If a court rules against you, it does not mean that you must concede defeat. After a trial in federal or state court, you can appeal the decision by a civil or criminal court. As a legal term, to ‘appeal’ means to ask a court with higher authority to review the decision of the court that ruled against you. In some cases, the appeals court affirms the decision by the trial court. In other instances, the appeals court reverses the trial court’s decision; it might also remand the case for a new trial.
How to Appeal
You should not take the decision to appeal a judgment lightly. It requires you to bring your case before a judge again, as well as presenting arguments that contradict not only what the other party in your case said but also what the trial court decided. When you meet with a lawyer about filing and appeal, your lawyer will be realistic with you about the efforts involved and your chances of winning. These are the types of appeals:
To file an appeal, you must hire an attorney who works on appeal cases. Your attorney will then file a notice of appeal, prepare the record on appeal, and then research and write your appellate brief. Then your federal appeals lawyer will present oral arguments before the appeals court. If you win your case, the appeals court will reverse the trial court’s judgment. If not, the appeals court will affirm the trial court’s judgment.
The Ninth Circuit
The United States Court of Appeals for the Ninth Circuit has jurisdiction to rule on appeals arising from federal cases filed in the westernmost part of the United States. It hears federal cases from California, Washington, Oregon, Arizona, Idaho, Montana, Alaska, Hawaii, Guam, the Northern Mariana Islands, and American Samoa. The headquarters of the Ninth Circuit are in San Francisco, and it is the largest district; it has 29 active judgeships.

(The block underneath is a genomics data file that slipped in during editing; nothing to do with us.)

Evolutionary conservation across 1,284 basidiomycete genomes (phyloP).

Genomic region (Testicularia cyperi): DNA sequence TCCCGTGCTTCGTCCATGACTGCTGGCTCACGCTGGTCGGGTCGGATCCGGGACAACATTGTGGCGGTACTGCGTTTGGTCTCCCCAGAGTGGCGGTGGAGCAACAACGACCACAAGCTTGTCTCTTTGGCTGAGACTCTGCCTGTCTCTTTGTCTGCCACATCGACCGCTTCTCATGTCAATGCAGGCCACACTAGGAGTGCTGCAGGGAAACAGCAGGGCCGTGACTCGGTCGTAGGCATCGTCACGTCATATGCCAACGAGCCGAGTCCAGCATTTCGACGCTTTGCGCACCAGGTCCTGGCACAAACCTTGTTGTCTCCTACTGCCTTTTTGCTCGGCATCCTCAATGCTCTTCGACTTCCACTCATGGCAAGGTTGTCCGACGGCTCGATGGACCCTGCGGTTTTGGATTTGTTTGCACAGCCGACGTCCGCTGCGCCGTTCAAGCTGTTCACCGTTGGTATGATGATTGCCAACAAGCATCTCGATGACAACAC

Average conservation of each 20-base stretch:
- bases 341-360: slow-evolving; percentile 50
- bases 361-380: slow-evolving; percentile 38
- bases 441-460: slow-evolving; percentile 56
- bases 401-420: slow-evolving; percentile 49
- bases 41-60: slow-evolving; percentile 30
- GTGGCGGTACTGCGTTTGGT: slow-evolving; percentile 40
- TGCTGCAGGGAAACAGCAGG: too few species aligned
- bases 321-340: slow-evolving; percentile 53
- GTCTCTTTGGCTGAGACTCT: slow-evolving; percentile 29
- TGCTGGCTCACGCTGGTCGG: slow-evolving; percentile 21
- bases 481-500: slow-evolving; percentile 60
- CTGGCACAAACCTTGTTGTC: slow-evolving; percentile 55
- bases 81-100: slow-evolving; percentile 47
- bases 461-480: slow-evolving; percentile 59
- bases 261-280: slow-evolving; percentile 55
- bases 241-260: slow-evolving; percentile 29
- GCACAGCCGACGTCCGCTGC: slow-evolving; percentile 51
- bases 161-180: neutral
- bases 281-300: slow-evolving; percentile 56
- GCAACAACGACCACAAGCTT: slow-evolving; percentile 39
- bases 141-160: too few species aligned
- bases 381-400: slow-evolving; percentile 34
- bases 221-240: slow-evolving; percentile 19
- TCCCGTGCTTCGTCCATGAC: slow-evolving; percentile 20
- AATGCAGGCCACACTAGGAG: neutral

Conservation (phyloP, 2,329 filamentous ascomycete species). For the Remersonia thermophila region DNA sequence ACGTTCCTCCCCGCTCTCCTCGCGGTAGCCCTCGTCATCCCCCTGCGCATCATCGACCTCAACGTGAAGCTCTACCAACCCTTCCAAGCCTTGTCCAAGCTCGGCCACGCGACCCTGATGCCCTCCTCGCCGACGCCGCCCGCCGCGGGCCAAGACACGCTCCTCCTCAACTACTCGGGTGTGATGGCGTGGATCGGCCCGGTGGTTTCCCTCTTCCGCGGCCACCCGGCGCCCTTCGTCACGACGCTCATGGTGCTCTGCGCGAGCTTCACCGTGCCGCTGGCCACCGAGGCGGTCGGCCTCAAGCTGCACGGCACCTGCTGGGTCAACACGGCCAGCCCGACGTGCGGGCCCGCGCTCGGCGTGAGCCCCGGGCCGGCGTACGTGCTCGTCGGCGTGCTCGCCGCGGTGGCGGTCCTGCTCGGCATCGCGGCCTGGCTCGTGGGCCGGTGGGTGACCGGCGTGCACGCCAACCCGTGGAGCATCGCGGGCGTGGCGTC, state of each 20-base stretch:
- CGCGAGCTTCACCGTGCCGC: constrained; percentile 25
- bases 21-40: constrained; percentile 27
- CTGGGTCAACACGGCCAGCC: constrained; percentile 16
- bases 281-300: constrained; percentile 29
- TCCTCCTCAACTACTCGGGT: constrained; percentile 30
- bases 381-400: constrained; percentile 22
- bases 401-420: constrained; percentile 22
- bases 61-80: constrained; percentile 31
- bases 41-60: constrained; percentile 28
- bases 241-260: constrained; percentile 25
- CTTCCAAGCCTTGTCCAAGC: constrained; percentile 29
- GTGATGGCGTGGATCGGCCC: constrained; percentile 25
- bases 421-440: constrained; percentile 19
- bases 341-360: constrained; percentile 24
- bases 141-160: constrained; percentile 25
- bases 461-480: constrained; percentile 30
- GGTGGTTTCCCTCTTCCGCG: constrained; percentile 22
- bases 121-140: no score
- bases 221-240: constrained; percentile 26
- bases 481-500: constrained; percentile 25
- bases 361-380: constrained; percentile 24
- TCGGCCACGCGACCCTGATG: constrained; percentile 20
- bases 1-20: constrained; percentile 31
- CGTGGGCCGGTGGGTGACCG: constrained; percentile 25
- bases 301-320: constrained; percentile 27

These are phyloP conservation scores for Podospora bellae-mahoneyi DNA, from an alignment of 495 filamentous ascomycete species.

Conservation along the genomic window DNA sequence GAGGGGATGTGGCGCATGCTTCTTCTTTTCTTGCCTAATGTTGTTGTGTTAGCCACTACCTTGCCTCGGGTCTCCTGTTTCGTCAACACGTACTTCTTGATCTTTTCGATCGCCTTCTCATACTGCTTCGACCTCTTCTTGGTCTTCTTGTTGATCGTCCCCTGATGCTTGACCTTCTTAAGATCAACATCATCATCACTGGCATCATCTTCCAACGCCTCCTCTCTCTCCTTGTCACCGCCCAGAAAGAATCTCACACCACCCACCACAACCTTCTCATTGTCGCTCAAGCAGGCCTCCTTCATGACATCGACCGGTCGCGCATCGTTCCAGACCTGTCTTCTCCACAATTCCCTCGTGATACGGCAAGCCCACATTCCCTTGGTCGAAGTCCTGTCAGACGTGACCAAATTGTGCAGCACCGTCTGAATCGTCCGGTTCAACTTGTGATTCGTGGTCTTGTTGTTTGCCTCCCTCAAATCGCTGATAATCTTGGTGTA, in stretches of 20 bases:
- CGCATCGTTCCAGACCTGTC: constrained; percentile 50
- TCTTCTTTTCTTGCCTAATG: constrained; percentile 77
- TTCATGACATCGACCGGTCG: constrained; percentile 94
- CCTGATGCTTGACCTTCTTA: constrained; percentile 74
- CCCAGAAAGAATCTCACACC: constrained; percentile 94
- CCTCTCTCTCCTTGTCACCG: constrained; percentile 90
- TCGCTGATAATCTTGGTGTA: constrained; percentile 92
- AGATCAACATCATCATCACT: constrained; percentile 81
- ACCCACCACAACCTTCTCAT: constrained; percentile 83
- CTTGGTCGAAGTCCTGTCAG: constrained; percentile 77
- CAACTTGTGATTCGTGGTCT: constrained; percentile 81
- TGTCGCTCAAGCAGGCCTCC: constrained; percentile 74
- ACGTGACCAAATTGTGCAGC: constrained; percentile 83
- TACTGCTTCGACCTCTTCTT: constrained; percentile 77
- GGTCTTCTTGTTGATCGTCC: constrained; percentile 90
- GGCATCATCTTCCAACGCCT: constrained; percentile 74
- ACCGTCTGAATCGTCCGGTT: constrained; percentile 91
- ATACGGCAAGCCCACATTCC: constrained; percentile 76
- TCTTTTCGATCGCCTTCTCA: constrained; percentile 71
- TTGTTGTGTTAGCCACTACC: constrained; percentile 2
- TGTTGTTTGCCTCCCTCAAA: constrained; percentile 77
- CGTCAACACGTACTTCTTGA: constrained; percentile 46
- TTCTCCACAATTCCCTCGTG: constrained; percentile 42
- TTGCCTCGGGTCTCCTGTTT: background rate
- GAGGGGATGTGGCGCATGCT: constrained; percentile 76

The appeals court’s decision is usually the final decision. If it reverses the trial court’s ruling, it may remand the case to the trial court to work out some details. If you lose your case on appeal, but you do not want to give up, you can ask the Supreme Court to hear your case. You do this by filing a petition for a writ of certiorari, which is a formal request for the Supreme Court to hear your case. All of this takes a lot of research and expertise.
Contact us today to begin appealing a wrongful conviction or unjust civil court ruling.Schedule a Consultation
Representation in Your Washington State Criminal Appeal
Regardless of whether you are seeking to appeal a verdict or order, or prosecutors are appealing, we focus on appeals and can consult with you about your matter. Appeals are time-sensitive, so please feel free to contact us to discuss your Washington state criminal appeal.